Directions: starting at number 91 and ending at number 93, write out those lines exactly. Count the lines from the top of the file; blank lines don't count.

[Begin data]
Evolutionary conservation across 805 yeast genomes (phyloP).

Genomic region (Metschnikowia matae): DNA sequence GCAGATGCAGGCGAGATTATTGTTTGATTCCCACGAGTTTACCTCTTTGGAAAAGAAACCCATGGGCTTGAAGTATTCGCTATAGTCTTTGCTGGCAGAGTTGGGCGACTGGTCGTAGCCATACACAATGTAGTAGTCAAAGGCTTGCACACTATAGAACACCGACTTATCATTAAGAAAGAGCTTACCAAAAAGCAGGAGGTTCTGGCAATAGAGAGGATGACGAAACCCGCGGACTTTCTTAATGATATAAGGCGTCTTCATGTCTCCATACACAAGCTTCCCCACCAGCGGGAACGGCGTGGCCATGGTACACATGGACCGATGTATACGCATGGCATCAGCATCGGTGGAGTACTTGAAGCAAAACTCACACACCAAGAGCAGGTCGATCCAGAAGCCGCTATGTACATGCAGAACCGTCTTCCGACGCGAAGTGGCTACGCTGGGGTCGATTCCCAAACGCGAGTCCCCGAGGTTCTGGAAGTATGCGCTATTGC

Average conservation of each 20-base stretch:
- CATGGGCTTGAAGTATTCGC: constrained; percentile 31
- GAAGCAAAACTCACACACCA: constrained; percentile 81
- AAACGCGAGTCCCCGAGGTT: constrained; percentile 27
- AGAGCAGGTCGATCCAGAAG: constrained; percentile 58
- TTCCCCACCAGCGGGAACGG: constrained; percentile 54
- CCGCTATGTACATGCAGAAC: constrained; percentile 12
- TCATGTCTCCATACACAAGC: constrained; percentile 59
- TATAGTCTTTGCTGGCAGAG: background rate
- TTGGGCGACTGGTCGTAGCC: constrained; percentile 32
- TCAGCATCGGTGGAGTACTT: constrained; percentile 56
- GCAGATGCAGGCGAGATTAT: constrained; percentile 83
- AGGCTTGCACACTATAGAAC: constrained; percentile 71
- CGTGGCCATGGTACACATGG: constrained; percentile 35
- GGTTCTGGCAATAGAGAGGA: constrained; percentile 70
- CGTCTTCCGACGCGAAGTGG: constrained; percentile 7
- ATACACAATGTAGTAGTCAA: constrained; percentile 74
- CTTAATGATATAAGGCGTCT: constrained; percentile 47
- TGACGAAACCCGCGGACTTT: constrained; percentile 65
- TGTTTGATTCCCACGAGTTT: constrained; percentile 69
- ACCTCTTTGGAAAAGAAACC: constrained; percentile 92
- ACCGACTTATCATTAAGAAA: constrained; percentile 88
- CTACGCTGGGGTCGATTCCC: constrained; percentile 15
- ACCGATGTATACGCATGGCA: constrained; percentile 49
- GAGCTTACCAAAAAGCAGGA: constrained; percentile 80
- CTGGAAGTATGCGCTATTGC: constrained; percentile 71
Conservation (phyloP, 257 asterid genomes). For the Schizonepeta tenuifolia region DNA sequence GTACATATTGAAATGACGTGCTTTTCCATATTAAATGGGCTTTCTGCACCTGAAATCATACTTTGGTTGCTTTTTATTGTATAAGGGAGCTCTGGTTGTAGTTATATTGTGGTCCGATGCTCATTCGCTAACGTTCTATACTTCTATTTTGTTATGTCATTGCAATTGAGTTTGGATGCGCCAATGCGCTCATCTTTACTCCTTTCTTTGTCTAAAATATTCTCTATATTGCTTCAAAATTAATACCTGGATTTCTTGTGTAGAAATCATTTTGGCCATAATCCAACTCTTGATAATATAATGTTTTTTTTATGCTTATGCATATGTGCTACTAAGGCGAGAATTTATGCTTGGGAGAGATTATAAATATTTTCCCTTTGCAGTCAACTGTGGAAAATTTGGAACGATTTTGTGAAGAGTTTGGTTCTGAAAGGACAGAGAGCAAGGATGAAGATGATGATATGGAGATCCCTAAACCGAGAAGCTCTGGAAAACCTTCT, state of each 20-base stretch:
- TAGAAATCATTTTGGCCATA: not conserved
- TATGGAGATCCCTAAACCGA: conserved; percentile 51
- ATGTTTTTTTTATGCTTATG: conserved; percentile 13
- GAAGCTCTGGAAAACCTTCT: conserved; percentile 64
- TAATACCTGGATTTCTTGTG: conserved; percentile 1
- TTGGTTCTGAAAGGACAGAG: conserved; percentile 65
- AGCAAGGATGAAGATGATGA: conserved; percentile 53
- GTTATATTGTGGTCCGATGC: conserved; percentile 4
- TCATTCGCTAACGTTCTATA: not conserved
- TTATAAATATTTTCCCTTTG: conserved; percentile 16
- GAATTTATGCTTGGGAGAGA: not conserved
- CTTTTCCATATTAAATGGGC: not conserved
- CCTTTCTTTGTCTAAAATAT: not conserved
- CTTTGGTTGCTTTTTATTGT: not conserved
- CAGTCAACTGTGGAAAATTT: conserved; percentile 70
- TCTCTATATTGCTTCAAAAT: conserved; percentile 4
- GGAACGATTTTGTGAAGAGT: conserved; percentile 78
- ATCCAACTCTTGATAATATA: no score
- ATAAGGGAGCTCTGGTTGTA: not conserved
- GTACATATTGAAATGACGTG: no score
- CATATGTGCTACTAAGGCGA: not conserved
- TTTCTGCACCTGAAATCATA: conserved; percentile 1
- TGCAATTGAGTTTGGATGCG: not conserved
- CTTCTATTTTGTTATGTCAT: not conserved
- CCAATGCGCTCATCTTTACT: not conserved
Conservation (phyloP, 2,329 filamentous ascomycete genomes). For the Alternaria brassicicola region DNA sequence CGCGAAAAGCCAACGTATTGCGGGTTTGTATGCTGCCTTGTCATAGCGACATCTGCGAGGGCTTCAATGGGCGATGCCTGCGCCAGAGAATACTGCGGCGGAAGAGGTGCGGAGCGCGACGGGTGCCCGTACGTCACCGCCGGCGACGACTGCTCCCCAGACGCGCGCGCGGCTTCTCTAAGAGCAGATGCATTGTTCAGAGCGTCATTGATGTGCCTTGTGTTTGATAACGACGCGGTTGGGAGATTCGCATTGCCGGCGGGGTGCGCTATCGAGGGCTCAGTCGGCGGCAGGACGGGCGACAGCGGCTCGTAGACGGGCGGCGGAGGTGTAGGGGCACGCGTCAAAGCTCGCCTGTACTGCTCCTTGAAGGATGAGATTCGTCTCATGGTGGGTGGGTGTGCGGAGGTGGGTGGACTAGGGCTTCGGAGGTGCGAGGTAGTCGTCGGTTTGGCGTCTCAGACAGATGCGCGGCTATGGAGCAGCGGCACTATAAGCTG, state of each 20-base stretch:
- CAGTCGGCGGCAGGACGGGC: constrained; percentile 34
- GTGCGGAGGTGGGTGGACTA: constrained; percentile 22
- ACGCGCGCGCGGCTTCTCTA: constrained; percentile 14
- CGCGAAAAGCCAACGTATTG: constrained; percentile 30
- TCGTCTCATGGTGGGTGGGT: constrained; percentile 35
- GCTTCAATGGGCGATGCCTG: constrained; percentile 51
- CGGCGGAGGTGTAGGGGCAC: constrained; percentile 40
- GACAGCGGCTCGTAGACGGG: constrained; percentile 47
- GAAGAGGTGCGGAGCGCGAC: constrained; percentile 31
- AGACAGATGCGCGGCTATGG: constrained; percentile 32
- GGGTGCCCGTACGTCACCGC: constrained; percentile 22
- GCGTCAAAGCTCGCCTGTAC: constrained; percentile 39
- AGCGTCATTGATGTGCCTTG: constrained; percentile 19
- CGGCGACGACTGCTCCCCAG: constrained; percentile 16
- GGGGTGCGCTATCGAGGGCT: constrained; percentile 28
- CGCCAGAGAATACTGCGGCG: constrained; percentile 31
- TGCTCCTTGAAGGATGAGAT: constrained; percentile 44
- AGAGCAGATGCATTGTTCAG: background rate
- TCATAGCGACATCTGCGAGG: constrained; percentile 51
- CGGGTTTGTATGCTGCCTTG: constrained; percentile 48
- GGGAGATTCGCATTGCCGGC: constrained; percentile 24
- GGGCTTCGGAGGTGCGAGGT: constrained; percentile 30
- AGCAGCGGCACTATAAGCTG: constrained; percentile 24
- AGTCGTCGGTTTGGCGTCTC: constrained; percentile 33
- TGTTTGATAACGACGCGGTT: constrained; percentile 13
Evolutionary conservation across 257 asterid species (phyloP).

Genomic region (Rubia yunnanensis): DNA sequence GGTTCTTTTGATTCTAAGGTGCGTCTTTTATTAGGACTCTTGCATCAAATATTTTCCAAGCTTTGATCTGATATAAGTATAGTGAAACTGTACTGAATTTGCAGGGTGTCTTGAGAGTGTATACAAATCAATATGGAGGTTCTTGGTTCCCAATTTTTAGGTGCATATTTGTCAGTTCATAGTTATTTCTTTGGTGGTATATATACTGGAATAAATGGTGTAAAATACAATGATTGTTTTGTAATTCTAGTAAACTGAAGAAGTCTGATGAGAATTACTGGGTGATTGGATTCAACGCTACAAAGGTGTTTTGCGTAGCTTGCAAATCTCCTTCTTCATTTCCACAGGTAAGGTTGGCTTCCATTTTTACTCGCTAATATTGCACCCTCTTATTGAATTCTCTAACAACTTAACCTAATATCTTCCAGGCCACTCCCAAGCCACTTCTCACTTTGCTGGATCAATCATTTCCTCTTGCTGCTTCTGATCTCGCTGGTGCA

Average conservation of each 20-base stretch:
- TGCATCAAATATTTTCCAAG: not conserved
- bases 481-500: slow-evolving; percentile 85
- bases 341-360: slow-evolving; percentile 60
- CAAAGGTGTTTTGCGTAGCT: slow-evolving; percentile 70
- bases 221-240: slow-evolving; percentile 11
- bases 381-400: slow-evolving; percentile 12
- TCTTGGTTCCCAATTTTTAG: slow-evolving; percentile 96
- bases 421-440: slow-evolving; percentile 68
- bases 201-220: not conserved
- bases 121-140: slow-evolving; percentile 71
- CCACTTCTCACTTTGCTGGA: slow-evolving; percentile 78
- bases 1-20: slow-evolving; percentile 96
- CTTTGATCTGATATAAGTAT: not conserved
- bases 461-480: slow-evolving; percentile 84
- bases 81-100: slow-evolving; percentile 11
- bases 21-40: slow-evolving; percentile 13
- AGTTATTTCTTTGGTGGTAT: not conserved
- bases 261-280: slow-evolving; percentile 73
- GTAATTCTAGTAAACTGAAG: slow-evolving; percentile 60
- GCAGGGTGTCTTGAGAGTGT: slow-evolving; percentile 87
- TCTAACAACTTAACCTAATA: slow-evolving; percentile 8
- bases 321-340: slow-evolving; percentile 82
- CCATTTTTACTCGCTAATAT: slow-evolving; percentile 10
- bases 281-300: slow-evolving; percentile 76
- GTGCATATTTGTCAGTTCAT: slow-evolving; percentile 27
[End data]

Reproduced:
- bases 421-440: slow-evolving; percentile 68
- bases 201-220: not conserved
- bases 121-140: slow-evolving; percentile 71